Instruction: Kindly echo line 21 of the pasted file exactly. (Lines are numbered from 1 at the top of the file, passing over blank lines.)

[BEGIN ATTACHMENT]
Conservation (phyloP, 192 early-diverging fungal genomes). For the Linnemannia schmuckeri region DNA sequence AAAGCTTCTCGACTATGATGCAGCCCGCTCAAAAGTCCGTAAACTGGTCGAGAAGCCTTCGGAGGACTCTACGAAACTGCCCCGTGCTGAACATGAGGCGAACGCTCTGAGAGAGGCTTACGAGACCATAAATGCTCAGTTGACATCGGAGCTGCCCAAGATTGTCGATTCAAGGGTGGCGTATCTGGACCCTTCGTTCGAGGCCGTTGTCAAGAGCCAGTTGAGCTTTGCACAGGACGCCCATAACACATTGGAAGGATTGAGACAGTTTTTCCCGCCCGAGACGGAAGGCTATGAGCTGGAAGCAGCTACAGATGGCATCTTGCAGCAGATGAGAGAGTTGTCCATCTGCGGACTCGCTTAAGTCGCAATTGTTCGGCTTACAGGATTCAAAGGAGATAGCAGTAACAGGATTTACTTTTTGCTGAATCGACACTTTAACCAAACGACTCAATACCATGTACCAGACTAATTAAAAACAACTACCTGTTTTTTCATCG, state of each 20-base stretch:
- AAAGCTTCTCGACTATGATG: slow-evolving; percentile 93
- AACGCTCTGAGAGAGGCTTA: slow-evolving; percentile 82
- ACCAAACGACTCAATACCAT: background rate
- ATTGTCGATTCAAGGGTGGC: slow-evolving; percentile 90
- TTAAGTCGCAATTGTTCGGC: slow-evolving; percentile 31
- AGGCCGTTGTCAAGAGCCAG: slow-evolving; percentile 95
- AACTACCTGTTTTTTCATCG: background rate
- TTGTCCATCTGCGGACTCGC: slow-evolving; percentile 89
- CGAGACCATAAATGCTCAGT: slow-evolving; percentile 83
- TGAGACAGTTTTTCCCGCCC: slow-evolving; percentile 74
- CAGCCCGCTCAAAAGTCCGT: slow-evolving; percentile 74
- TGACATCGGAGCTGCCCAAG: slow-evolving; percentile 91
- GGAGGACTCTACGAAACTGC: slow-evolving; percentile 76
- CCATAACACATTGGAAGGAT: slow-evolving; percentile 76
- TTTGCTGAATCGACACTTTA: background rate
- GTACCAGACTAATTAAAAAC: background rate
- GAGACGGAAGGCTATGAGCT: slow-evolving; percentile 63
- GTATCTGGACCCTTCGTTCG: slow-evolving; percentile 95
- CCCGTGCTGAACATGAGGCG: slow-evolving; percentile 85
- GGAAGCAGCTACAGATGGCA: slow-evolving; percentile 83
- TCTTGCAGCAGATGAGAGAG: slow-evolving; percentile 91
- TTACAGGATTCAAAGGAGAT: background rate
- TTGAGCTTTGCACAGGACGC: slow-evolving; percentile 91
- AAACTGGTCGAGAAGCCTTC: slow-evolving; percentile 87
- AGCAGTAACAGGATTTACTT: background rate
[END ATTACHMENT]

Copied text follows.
- GGAAGCAGCTACAGATGGCA: slow-evolving; percentile 83